Sunday, December 21, 2008

Pluralism in the Holiday Season

On Friday we visited Nazareth again, hoping to experience some of the Christmas atmosphere there. We saw many Christmas street lights, trees and decorations in shops and homes, and inflatable Baba Noel (Santa Claus) dolls for sale. Our local friend said there were less Christmas decorations than in previous years, and wondered whether this was connected to the influence of the Islamic movement in the town.

We also visited the nearby town of Cana (Kafr Kanna), where we saw the Wedding Church (Catholic), said to be the site of the wedding at Cana where Jesus turned water into wine. There was also a Greek Orthodox church, but it was closed. There were some souvenir shops, implying that some tourists, presumably mainly Christians, visit this town.

In the evening, we went to a Christmas-themed dance show. It was held in the refurbished Diana Cinema in Nazareth. The show focused on the journey of the Magi, featuring musical adaptations of familiar Christmas carols (sung in Arabic). The dance troupe, Mawwal, includes Christian and Muslim dancers from all over Nazareth. They also have a dance school with 120 students. The show combined traditional Arabic dancing with modern dance styles. It was good to see such cultural events taking place, despite the low level of government funding for the Arab sector.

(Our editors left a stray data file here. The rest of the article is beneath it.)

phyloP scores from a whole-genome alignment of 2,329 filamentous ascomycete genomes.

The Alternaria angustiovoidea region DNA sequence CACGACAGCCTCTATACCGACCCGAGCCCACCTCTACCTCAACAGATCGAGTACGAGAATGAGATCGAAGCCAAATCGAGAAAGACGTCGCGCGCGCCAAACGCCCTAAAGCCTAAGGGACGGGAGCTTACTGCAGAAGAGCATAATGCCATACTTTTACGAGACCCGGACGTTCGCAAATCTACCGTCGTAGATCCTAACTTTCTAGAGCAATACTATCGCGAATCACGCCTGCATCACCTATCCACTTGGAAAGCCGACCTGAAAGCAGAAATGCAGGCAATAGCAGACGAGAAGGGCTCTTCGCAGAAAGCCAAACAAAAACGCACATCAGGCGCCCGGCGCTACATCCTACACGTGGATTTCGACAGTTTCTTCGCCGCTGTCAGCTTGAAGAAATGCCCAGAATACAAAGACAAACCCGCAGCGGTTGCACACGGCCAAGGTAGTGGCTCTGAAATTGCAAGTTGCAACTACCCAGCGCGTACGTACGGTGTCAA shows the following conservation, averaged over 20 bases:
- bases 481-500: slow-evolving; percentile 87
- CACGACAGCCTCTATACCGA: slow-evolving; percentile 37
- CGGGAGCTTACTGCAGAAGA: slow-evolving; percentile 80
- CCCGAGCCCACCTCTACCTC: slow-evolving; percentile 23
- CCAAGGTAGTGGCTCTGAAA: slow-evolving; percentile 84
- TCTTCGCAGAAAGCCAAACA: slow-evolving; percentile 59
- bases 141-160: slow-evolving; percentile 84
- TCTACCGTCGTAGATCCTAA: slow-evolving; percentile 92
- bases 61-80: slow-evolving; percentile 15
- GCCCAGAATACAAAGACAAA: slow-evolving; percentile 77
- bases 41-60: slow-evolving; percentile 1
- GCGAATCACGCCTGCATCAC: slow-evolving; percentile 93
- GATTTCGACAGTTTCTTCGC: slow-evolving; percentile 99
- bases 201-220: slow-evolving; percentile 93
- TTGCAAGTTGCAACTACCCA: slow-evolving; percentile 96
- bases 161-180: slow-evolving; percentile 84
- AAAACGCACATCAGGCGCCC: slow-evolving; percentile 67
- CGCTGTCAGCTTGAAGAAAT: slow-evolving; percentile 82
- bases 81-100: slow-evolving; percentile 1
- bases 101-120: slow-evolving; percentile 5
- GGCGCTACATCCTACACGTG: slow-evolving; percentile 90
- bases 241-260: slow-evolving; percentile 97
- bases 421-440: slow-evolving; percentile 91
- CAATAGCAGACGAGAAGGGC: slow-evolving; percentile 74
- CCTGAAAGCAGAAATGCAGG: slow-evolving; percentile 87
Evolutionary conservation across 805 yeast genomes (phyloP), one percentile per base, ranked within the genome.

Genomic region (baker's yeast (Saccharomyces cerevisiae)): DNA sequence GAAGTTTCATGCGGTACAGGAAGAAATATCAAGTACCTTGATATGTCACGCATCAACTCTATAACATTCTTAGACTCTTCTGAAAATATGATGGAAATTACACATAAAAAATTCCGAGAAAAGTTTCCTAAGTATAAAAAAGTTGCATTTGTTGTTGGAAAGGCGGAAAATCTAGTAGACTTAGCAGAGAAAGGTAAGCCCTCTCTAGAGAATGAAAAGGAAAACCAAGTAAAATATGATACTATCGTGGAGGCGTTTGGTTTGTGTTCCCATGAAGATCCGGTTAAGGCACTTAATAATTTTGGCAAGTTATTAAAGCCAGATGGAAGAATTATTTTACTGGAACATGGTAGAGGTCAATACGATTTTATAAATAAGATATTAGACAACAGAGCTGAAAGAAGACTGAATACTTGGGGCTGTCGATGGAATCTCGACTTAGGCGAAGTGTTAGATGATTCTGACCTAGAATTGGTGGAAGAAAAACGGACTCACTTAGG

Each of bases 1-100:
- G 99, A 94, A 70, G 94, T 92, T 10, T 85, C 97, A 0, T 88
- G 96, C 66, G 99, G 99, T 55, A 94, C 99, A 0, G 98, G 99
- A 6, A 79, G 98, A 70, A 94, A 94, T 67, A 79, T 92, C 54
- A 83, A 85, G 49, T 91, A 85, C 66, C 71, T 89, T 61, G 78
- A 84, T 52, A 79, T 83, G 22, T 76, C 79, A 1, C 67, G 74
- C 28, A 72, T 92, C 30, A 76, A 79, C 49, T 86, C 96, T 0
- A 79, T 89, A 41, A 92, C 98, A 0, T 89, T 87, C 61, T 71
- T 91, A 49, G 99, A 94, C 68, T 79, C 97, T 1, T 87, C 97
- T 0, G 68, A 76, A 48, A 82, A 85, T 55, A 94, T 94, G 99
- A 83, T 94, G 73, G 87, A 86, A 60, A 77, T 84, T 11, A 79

Haifa has a large Christian population, too, and in certain parts of town one can see trees and other decorations. Many shops sell Christmas items - from trees and decorations to cards and chocolates. Christmas also features prominently in the Festival of Festivals, the annual event held on Saturdays during December to celebrate Christmas, Hanukkah and the nearest Muslim festival (the Islamic lunar year means their festivals happen in different seasons each year), in this case, Eid al-Adha. The mixed city of Haifa promotes pluralism and co-existence, and its residents generally respect the traditions of various local groups.

I encourage members of each religion or community to take an interest in the festivals of the others, and to make the holiday season truly reflect goodwill and tolerance.

1 comment:

Susan said...

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Susan

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